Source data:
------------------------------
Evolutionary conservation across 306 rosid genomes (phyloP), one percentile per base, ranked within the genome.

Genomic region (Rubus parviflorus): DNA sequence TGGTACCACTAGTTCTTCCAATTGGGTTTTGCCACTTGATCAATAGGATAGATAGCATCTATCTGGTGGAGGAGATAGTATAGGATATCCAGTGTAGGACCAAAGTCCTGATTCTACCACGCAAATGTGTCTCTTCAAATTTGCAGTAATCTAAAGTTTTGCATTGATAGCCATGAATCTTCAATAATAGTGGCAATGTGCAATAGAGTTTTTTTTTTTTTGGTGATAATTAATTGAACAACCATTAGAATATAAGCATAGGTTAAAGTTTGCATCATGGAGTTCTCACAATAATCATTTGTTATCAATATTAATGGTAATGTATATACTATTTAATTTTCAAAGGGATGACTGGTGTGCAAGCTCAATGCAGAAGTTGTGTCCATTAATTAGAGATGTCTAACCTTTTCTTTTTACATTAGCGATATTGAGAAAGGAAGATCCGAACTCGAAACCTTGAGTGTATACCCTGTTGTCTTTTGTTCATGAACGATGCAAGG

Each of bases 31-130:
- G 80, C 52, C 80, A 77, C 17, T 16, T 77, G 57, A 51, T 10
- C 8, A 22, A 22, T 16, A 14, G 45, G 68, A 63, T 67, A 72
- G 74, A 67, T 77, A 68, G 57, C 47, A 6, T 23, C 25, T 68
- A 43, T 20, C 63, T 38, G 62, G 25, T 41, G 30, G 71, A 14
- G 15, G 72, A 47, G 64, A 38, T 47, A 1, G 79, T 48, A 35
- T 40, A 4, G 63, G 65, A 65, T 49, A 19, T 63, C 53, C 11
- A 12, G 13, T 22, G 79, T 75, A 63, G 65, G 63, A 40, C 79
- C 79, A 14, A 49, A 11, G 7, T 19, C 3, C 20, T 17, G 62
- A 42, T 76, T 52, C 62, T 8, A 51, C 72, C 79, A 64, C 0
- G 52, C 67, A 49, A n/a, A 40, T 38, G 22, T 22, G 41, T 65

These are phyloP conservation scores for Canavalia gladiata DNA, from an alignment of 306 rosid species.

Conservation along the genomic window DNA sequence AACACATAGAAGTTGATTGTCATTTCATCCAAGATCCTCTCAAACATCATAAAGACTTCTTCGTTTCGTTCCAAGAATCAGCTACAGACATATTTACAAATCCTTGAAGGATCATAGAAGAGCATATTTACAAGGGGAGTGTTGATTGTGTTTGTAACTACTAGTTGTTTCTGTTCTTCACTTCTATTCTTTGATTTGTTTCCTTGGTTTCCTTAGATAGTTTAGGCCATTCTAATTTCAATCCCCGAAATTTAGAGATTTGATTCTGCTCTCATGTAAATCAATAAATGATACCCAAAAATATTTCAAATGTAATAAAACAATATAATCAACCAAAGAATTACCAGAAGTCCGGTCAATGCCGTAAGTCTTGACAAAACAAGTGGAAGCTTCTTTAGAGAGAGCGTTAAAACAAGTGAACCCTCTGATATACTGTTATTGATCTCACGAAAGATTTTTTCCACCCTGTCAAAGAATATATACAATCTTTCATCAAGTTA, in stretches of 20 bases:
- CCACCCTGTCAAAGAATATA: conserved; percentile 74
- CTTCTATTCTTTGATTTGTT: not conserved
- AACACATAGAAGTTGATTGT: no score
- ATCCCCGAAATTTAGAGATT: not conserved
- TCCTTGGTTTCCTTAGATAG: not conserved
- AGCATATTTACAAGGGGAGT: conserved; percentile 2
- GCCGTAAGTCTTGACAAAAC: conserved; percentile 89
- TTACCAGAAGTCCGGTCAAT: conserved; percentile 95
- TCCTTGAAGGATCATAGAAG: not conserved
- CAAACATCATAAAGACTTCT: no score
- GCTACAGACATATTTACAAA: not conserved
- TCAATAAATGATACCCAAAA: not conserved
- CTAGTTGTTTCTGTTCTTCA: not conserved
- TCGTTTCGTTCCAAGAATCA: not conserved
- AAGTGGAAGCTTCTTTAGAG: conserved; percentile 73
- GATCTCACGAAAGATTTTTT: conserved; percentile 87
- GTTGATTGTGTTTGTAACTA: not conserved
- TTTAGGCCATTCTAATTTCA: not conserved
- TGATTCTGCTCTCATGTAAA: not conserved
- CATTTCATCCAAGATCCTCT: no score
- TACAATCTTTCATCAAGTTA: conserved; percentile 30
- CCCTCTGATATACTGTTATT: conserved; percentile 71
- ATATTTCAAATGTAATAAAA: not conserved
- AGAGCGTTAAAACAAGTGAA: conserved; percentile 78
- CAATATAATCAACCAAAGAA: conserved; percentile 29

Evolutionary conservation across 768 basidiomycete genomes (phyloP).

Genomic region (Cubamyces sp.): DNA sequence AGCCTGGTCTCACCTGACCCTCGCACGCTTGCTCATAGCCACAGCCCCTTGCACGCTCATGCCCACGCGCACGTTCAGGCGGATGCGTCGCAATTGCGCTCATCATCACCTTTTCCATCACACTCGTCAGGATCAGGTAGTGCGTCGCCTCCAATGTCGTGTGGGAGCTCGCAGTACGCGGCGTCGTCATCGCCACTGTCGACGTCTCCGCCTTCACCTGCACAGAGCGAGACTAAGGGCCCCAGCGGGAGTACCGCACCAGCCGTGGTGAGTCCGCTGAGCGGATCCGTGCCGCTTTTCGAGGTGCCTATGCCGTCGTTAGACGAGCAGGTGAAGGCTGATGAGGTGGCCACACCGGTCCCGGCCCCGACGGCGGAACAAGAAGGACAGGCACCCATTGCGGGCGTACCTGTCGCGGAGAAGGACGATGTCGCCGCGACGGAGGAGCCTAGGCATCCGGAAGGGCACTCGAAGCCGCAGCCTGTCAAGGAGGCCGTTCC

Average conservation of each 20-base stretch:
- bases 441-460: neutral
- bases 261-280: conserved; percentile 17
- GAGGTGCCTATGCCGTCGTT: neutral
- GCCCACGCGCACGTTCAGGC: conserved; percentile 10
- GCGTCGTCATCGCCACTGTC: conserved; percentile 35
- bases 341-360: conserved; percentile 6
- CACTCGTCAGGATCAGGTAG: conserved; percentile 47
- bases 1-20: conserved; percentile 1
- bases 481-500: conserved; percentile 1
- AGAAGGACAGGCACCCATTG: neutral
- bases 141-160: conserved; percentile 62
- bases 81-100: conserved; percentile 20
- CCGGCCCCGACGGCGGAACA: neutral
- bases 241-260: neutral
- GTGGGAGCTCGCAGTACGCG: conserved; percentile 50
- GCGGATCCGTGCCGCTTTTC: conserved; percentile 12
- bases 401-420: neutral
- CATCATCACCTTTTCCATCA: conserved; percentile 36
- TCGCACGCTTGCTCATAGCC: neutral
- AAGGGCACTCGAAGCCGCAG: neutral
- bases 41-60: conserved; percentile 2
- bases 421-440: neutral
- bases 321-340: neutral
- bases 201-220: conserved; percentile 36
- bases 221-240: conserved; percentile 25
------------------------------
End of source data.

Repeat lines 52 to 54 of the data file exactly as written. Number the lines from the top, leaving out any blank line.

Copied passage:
- bases 481-500: conserved; percentile 1
- AGAAGGACAGGCACCCATTG: neutral
- bases 141-160: conserved; percentile 62